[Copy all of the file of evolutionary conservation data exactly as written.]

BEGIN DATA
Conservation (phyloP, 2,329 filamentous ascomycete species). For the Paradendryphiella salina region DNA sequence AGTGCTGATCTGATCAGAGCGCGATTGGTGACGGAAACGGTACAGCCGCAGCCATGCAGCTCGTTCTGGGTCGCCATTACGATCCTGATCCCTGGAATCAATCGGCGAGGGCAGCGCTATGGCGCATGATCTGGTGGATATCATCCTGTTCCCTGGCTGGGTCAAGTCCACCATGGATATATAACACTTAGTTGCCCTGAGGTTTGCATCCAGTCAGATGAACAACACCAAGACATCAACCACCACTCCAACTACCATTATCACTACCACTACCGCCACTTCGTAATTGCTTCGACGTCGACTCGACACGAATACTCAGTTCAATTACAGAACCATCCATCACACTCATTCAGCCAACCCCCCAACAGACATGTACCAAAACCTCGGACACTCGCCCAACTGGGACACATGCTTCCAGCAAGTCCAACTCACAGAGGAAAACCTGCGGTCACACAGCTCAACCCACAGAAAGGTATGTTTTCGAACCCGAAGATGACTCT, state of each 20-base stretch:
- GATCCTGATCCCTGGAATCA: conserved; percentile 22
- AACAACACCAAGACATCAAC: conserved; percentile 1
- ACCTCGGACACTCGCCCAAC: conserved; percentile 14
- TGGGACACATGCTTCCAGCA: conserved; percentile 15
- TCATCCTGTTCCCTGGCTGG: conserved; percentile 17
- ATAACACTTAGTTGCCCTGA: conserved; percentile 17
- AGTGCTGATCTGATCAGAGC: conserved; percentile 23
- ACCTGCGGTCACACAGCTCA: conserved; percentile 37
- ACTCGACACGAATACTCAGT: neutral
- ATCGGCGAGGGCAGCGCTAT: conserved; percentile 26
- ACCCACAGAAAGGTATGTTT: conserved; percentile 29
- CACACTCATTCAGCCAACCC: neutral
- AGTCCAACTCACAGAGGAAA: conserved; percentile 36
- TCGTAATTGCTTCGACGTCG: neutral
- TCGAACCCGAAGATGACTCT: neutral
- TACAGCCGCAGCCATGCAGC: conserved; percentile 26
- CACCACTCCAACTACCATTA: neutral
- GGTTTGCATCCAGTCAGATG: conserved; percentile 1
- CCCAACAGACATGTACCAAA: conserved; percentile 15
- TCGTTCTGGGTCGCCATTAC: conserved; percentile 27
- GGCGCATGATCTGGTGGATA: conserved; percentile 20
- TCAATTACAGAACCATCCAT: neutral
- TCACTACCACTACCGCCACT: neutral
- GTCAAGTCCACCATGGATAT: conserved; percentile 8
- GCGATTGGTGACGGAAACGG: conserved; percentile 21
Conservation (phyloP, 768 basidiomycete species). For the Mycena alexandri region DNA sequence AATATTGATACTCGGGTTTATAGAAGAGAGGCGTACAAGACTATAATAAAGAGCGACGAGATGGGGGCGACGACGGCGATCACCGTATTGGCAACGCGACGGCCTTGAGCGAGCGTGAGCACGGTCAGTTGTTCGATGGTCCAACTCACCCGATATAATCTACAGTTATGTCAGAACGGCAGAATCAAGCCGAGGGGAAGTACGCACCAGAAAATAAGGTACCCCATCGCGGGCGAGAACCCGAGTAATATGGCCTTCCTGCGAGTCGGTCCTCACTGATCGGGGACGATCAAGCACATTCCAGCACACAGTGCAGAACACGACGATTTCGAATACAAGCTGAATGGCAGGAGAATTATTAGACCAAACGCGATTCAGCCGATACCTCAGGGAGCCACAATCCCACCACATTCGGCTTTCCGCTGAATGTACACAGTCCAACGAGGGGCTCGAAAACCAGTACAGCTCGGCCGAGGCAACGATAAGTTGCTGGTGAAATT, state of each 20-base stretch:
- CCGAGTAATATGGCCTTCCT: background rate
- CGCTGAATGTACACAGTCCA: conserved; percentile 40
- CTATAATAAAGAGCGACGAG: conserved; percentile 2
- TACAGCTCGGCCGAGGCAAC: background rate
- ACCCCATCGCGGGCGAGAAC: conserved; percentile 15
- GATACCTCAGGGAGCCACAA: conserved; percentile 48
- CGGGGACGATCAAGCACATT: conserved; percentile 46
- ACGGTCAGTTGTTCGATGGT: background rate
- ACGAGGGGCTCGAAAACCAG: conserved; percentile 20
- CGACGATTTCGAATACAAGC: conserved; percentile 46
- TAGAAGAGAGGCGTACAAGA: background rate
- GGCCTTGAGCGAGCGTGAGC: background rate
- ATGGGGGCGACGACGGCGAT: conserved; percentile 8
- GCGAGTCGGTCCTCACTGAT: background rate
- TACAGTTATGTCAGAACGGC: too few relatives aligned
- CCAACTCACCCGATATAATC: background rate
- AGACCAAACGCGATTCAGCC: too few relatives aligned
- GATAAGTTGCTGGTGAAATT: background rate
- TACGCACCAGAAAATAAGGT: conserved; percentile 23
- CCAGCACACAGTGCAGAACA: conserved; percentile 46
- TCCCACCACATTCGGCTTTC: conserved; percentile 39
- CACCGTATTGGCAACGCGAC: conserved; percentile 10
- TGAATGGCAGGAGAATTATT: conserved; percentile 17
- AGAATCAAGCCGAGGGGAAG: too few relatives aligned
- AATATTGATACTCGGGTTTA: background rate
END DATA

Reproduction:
Conservation (phyloP, 2,329 filamentous ascomycete species). For the Paradendryphiella salina region DNA sequence AGTGCTGATCTGATCAGAGCGCGATTGGTGACGGAAACGGTACAGCCGCAGCCATGCAGCTCGTTCTGGGTCGCCATTACGATCCTGATCCCTGGAATCAATCGGCGAGGGCAGCGCTATGGCGCATGATCTGGTGGATATCATCCTGTTCCCTGGCTGGGTCAAGTCCACCATGGATATATAACACTTAGTTGCCCTGAGGTTTGCATCCAGTCAGATGAACAACACCAAGACATCAACCACCACTCCAACTACCATTATCACTACCACTACCGCCACTTCGTAATTGCTTCGACGTCGACTCGACACGAATACTCAGTTCAATTACAGAACCATCCATCACACTCATTCAGCCAACCCCCCAACAGACATGTACCAAAACCTCGGACACTCGCCCAACTGGGACACATGCTTCCAGCAAGTCCAACTCACAGAGGAAAACCTGCGGTCACACAGCTCAACCCACAGAAAGGTATGTTTTCGAACCCGAAGATGACTCT, state of each 20-base stretch:
- GATCCTGATCCCTGGAATCA: conserved; percentile 22
- AACAACACCAAGACATCAAC: conserved; percentile 1
- ACCTCGGACACTCGCCCAAC: conserved; percentile 14
- TGGGACACATGCTTCCAGCA: conserved; percentile 15
- TCATCCTGTTCCCTGGCTGG: conserved; percentile 17
- ATAACACTTAGTTGCCCTGA: conserved; percentile 17
- AGTGCTGATCTGATCAGAGC: conserved; percentile 23
- ACCTGCGGTCACACAGCTCA: conserved; percentile 37
- ACTCGACACGAATACTCAGT: neutral
- ATCGGCGAGGGCAGCGCTAT: conserved; percentile 26
- ACCCACAGAAAGGTATGTTT: conserved; percentile 29
- CACACTCATTCAGCCAACCC: neutral
- AGTCCAACTCACAGAGGAAA: conserved; percentile 36
- TCGTAATTGCTTCGACGTCG: neutral
- TCGAACCCGAAGATGACTCT: neutral
- TACAGCCGCAGCCATGCAGC: conserved; percentile 26
- CACCACTCCAACTACCATTA: neutral
- GGTTTGCATCCAGTCAGATG: conserved; percentile 1
- CCCAACAGACATGTACCAAA: conserved; percentile 15
- TCGTTCTGGGTCGCCATTAC: conserved; percentile 27
- GGCGCATGATCTGGTGGATA: conserved; percentile 20
- TCAATTACAGAACCATCCAT: neutral
- TCACTACCACTACCGCCACT: neutral
- GTCAAGTCCACCATGGATAT: conserved; percentile 8
- GCGATTGGTGACGGAAACGG: conserved; percentile 21
Conservation (phyloP, 768 basidiomycete species). For the Mycena alexandri region DNA sequence AATATTGATACTCGGGTTTATAGAAGAGAGGCGTACAAGACTATAATAAAGAGCGACGAGATGGGGGCGACGACGGCGATCACCGTATTGGCAACGCGACGGCCTTGAGCGAGCGTGAGCACGGTCAGTTGTTCGATGGTCCAACTCACCCGATATAATCTACAGTTATGTCAGAACGGCAGAATCAAGCCGAGGGGAAGTACGCACCAGAAAATAAGGTACCCCATCGCGGGCGAGAACCCGAGTAATATGGCCTTCCTGCGAGTCGGTCCTCACTGATCGGGGACGATCAAGCACATTCCAGCACACAGTGCAGAACACGACGATTTCGAATACAAGCTGAATGGCAGGAGAATTATTAGACCAAACGCGATTCAGCCGATACCTCAGGGAGCCACAATCCCACCACATTCGGCTTTCCGCTGAATGTACACAGTCCAACGAGGGGCTCGAAAACCAGTACAGCTCGGCCGAGGCAACGATAAGTTGCTGGTGAAATT, state of each 20-base stretch:
- CCGAGTAATATGGCCTTCCT: background rate
- CGCTGAATGTACACAGTCCA: conserved; percentile 40
- CTATAATAAAGAGCGACGAG: conserved; percentile 2
- TACAGCTCGGCCGAGGCAAC: background rate
- ACCCCATCGCGGGCGAGAAC: conserved; percentile 15
- GATACCTCAGGGAGCCACAA: conserved; percentile 48
- CGGGGACGATCAAGCACATT: conserved; percentile 46
- ACGGTCAGTTGTTCGATGGT: background rate
- ACGAGGGGCTCGAAAACCAG: conserved; percentile 20
- CGACGATTTCGAATACAAGC: conserved; percentile 46
- TAGAAGAGAGGCGTACAAGA: background rate
- GGCCTTGAGCGAGCGTGAGC: background rate
- ATGGGGGCGACGACGGCGAT: conserved; percentile 8
- GCGAGTCGGTCCTCACTGAT: background rate
- TACAGTTATGTCAGAACGGC: too few relatives aligned
- CCAACTCACCCGATATAATC: background rate
- AGACCAAACGCGATTCAGCC: too few relatives aligned
- GATAAGTTGCTGGTGAAATT: background rate
- TACGCACCAGAAAATAAGGT: conserved; percentile 23
- CCAGCACACAGTGCAGAACA: conserved; percentile 46
- TCCCACCACATTCGGCTTTC: conserved; percentile 39
- CACCGTATTGGCAACGCGAC: conserved; percentile 10
- TGAATGGCAGGAGAATTATT: conserved; percentile 17
- AGAATCAAGCCGAGGGGAAG: too few relatives aligned
- AATATTGATACTCGGGTTTA: background rate